Tucked out of sight down an alleyway in Soho, the London outpost of The Box would be easily missed by those not in the know.
But patrons whose names are on one of the most exclusive lists in the capital can pass through its etched glass doors into an atmosphere which can only be described as deliberate debauchery.
Within dark-red walls covered in mirrors, visitors find a smattering of transsexuals, a gang of braying bankers and entertainment which would make Peter Stringfellow blush.
It’s not, however, the old Soho world of peepshows. Instead The Box is billed as a ‘theatre of varieties’, a concept which translates as cheap thrills for those with expensive tastes.
The Box started in New York, and that’s where Daniel Craig and Rachel Weisz were spotting kissing on Valentine’s Day. The Lower East Side hotspot has also entertained Jude Law, Kanye West, Lindsay Lohan and Lady Gaga.
Celebrity patrons in London already include Keira Knightley, who reportedly had a naked lapdance from a tattooed male artiste last week, and Prince Harry, who visited last weekend after dinner with on-off girlfriend Chelsy Davy. He was so impressed that, in his capacity as best man for Prince William, he is considering approaching certain acts about performing on his brother’s stag night.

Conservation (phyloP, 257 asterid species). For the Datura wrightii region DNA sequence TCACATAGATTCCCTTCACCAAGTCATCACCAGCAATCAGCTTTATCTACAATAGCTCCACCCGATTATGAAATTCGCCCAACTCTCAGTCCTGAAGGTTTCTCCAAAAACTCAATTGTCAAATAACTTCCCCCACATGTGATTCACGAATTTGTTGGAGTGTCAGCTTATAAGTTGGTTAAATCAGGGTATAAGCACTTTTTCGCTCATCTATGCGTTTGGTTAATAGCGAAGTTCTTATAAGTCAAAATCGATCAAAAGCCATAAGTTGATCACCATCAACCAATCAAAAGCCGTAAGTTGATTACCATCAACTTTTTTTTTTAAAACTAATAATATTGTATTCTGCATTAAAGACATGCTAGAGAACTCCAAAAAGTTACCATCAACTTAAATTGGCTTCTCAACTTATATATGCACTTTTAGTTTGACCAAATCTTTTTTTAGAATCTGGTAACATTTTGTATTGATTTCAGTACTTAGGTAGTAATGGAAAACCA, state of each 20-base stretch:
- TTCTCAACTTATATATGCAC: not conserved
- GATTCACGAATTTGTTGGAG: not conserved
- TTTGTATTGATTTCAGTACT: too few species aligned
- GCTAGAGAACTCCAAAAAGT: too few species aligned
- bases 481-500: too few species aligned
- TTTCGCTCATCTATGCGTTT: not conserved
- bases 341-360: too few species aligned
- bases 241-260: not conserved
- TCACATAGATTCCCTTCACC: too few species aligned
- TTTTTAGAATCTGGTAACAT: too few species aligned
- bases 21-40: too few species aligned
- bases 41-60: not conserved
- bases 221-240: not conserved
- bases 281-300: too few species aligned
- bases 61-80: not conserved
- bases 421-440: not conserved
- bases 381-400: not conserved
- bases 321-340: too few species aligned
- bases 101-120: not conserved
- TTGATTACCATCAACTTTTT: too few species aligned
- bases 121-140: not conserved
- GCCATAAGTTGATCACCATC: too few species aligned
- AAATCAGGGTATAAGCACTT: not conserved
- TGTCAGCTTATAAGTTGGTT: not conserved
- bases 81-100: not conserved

The club has been open for only a matter of weeks and media organisations are banned, but some reporters managed to gain access. They found clients paying around $2,000 for one of the ‘antique-laden’ tables, which feature a menu including seared tuna and Iranian caviar.
According to their report, ‘dance music pumped out of the speakers until 1am, when an American master of ceremonies known as Raven O took to the stage and shouted, “Do all the drugs you want. Do all the cocaine you can. Answer every fetish. Drugs are good”.’
Raven O, tattooed, semi-naked and with his hair fashioned into devil horns, ‘proceeded to introduce a series of acrobats and other performers, who all used nudity and violence throughout their acts.
‘The first man simulated inhaling drugs off the stomach of a scantily clad female while the next performance featured a naked man wearing a pig mask, being set alight by two women.